Civil War Series
4:15 pm
Thu March 7, 2013

Moses Ezekiel

Moses Ezekiel
Credit www.civilwar.org

In part 41 of our Civil War series, Virginia Tech history professor James Robertson gives an account of the life of Civil War soldier and prolific sculptor, Moses Ezekiel.

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Virginia Conversations
4:07 pm
Thu March 7, 2013

The Writing Life

On this edition of “Virginia Conversations” we gather three Virginia authors to share their writing experiences.  Join host May-Lily Lee with guests Sheri Reynolds, Cathryn Hankla, and Kristen-Paige Madonia.  Hear what inspires their creativity, and the rewards and challenges of being an author.

Virginia Conversations
4:02 pm
Thu March 7, 2013

Listen to the Lexicographer

On this edition of Virginia Conversations,  we’d like a word with you… or maybe two!
World renowned lexicographer Anne Soukhanov joins host May-Lily Lee for a look at the newest, most-used, and even most-dreaded words of the past year.  Listeners share their word lists and top grammatical pet peeves.
 

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Civil War Series
4:00 pm
Thu March 7, 2013

Stonewall Gets Drunk

Illustration of Stonewall Jackson
Credit etc.usf.edu

In part 42 of our Civil War series, Virginia Tech history professor James Robertson shares the incident of Stonewall Jackson becoming hilariously drunk.

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Civil War Series
3:58 pm
Thu March 7, 2013

Gettysburg

Gettysburg Memorial

In part 43 of our Civil War series, Virginia Tech history professor James Robertson discusses one of two battles of July 1863 that turned the tide of the War and marked the Confederacy for defeat: the Battle of Gettysburg.

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Civil War Series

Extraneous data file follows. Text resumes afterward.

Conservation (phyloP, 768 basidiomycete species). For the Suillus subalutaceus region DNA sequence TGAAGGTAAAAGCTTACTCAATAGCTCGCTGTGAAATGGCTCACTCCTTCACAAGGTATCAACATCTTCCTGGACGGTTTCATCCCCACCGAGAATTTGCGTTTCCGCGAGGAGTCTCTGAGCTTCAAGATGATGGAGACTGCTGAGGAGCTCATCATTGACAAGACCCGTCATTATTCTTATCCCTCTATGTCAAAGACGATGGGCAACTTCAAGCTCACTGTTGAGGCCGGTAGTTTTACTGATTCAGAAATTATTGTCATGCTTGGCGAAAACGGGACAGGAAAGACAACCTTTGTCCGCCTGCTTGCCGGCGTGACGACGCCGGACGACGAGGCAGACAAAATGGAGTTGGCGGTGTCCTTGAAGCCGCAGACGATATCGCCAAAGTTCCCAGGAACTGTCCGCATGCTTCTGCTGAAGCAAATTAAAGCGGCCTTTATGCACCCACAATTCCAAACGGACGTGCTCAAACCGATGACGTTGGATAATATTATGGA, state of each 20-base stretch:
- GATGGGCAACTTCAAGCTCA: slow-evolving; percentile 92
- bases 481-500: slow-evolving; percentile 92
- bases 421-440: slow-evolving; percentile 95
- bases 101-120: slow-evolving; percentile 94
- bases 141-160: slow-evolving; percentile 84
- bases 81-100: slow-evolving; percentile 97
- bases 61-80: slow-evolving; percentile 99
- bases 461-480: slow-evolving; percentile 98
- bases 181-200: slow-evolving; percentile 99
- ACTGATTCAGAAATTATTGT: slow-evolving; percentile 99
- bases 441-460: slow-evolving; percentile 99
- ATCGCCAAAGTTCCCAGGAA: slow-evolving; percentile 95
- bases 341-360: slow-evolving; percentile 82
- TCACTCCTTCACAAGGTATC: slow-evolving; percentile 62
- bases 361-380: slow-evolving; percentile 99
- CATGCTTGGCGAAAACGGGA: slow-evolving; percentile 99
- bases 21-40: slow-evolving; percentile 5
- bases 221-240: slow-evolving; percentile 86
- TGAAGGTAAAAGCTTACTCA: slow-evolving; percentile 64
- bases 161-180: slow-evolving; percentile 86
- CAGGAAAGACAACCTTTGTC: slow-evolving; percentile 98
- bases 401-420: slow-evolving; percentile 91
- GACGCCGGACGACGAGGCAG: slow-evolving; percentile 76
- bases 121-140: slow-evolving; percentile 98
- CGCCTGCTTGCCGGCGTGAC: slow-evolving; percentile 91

3:57 pm
Thu March 7, 2013

Vicksburg

Battle of Vicksburg
Credit www.sonofthesouth.net

In part 44 of our Civil War series, Virginia Tech history professor James Robertson says that the most important city on the Mississippi to the Confederate cause was Vicksburg. However, the events there in July 1863 showed that Lee’s army was running out of manpower and time.

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Civil War Series
3:55 pm
Thu March 7, 2013

Typhoid Fever

Civil War era Medicine
Credit www.civilwarbooklady.com

In part 45 of our Civil War series, Virginia Tech history professor James Robertson describes the danger that both Union and Confederate armies faced from the ingestion of impure drinking water: typhoid fever.

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Civil War Series
3:54 pm
Thu March 7, 2013

Battles of Atlanta

Lithograph of the Battle of Atlanta
Credit georgiainfo.galileo.usg.edu

In part 46 of our Civil War series, Virginia Tech history professor James Robertson discusses the two back-to-back battles in Atlanta that served as the backdrop for the conflicts portrayed in Margaret Mitchell’s novel, Gone with the Wind.

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Civil War Series
3:52 pm
Thu March 7, 2013

Terminology

Different words - same thing

In part 47 of our Civil War series, Virginia Tech history professor James Robertson discusses the different terminology used by the North and South for army designations, battle names and even military uniforms.

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Civil War Series
3:50 pm
Thu March 7, 2013

The Siege of Petersburg

Siege of Petersburg
Credit www.americaslibrary.gov

In part 48 of our Civil War series, Virginia Tech history professor James Robertson describes the events of July 30, 1864. As the siege of Petersburg was entering its second month, General Grant was anxious to deliver one hard blow that would cripple the impoverished Confederate army and end the war. The plan, which was developed by coal miners, called for a 580 feet tunnel and 8 tons of gunpowder.

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